Beautiful Shining People by Michael Grothaus

I am absolutely thrilled to share my thoughts on the brand new novel from Michael Grothaus, Beautiful Shining People. This has to have been one of my most anticipated novels of 2023, and I am ever thankful to Karen at Orenda Books for sending me an early copy which I devoured at New Year. My thanks also to Anne Cater of Random Things Tours for the invite to share the book love. Here’s what it’s all about.

Source: Advance Reader Copy
Release Date: 16 March 2023
Publisher: Orenda Books

About the Book

A damaged young man meets an enigmatic waitress in a Tokyo café, and they embark on a journey that will change everything … an emotive speculative literary novel set in a near-future Japan

It’s our world, but decades into the future … an ordinary world, where cars drive themselves, drones glide across the sky, and robots work in burger shops. There are two superpowers and a digital Cold War, but all conflicts are safely oceans away. People get up, work, and have dinner. Everything is as it should be.

Except for seventeen-year-old John, a tech prodigy from a damaged family, who hides a deeply personal secret. But everything starts to change for him when he enters a tiny café on a cold Tokyo night. A café run by a disgraced sumo wrestler, where a peculiar dog with a spherical head lives, alongside its owner, enigmatic waitress Neotnia…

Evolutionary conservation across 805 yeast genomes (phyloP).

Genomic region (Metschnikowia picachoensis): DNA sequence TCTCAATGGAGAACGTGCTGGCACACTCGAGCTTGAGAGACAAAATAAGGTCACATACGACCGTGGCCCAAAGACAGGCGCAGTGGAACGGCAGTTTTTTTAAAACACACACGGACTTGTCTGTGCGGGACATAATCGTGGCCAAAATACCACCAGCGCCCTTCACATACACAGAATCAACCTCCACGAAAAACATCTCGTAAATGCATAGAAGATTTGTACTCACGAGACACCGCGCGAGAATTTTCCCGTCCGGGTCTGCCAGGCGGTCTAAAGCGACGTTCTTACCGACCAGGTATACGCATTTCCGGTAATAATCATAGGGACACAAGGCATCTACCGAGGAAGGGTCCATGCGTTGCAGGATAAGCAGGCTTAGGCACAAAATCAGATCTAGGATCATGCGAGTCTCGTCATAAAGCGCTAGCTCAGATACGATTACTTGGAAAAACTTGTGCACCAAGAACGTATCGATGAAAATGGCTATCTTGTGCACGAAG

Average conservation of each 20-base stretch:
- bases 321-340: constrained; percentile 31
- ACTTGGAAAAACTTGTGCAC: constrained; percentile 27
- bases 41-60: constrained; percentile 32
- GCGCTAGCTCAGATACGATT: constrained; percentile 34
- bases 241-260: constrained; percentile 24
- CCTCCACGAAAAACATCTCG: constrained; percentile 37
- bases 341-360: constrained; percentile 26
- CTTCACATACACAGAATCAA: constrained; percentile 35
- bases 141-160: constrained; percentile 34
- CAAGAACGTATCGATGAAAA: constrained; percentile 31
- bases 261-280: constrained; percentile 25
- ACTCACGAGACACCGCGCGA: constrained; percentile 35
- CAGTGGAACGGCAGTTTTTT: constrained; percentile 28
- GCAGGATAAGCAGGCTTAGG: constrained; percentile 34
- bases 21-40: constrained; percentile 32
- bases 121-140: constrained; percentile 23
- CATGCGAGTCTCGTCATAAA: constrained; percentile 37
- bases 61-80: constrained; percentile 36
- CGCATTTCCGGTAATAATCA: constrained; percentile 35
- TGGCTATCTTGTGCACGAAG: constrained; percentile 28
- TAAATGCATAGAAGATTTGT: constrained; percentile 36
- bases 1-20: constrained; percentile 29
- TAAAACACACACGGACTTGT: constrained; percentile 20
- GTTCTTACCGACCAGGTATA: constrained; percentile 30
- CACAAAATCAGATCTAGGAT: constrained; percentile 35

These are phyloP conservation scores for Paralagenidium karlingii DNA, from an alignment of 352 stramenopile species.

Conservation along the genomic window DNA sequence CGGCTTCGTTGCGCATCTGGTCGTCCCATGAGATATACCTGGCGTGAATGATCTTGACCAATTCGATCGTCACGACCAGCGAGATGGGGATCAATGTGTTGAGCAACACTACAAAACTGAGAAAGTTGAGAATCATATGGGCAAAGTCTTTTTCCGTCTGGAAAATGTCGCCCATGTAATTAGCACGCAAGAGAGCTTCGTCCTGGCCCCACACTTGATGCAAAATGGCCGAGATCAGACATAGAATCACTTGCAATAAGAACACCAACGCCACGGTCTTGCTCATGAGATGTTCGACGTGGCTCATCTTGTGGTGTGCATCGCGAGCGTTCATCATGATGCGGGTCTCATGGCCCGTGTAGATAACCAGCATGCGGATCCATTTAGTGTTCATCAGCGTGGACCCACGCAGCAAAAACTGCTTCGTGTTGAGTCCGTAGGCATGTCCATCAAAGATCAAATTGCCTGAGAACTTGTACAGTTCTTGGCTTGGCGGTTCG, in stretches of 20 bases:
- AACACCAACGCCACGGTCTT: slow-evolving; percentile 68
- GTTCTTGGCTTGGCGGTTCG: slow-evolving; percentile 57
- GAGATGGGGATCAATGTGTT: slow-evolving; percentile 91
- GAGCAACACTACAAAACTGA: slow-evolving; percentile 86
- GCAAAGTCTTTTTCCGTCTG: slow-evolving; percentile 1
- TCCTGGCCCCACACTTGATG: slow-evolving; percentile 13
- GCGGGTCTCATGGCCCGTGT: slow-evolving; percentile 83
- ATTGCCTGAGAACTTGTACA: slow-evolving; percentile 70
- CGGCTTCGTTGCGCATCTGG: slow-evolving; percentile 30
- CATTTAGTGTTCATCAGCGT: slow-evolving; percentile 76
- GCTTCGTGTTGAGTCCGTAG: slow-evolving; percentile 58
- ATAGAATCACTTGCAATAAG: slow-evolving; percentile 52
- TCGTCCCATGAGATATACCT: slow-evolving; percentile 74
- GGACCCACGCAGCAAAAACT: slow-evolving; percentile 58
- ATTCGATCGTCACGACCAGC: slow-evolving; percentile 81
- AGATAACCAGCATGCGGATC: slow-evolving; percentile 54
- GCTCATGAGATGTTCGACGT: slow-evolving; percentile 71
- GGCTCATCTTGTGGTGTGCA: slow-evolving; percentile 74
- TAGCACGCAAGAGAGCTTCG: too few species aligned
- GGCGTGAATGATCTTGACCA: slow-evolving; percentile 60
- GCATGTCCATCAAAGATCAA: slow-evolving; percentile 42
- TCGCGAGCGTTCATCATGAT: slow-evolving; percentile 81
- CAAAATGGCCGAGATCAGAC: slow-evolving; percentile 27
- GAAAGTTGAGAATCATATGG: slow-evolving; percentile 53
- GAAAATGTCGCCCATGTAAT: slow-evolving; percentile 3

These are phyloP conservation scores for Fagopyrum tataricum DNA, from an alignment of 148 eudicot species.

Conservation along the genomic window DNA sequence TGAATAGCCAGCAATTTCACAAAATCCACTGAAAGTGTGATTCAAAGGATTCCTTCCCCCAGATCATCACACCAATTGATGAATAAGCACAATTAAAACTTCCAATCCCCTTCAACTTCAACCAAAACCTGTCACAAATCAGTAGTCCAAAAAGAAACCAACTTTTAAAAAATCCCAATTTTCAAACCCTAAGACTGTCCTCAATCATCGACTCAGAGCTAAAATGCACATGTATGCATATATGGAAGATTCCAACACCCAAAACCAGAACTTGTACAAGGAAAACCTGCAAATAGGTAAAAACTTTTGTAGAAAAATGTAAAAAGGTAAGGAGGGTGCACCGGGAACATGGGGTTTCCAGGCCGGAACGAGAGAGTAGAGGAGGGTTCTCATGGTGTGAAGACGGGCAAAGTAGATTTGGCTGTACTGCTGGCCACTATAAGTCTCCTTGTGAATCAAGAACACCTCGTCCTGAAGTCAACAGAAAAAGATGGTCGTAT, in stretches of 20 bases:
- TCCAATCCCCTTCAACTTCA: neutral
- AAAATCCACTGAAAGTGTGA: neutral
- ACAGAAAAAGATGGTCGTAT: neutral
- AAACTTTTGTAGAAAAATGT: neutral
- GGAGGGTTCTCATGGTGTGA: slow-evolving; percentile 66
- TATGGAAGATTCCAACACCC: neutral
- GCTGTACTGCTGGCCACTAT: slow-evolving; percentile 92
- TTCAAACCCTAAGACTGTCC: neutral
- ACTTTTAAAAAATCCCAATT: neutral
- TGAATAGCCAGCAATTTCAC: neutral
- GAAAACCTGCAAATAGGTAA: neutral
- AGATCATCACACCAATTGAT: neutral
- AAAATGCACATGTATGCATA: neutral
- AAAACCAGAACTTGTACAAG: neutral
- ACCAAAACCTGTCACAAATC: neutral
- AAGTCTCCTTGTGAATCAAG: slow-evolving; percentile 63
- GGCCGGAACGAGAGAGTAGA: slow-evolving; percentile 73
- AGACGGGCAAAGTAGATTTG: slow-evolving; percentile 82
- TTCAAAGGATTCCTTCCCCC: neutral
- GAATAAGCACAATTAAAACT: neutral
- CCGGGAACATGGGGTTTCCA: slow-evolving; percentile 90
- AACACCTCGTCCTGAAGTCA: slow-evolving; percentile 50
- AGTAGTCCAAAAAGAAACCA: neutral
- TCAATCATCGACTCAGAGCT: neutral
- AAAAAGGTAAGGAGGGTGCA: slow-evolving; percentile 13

But Neotnia hides a secret of her own – a secret that will turn John’s unhappy life upside down. A secret that will take them from the neon streets of Tokyo to Hiroshima’s tragic past to the snowy mountains of Nagano. 

A secret that reveals that this world is anything ordinary – and it’s about to change forever…

My Thoughts

Why is it that the books you love are often the hardest reviews to write? I absolutely loved Epiphany Jones when I read it. Loved its unique styling, the memorable characters and the way in which the book, and the audio version, got under my skin. I have been waiting patiently (sort of) for another book from Michael Grothaus and, with Beautiful Shining People, I can say that the wait has been well and truly worth it. Set in the future, this is second of the minor exceptions to my genre preference rules that I’ve made this year, but it has been so worth it. Because, although this is future set, in a world where artificial intelligence, driverless cars and technology dominate, this is so far from what I would consider to be a ‘sci-fi’ novel. It’s part thriller, part not. Part young adult fiction, but also exploring very adult emotions. The story is underpinned by mystery and suspense, but it is so wonderfully textured and nuanced that it is also so much more.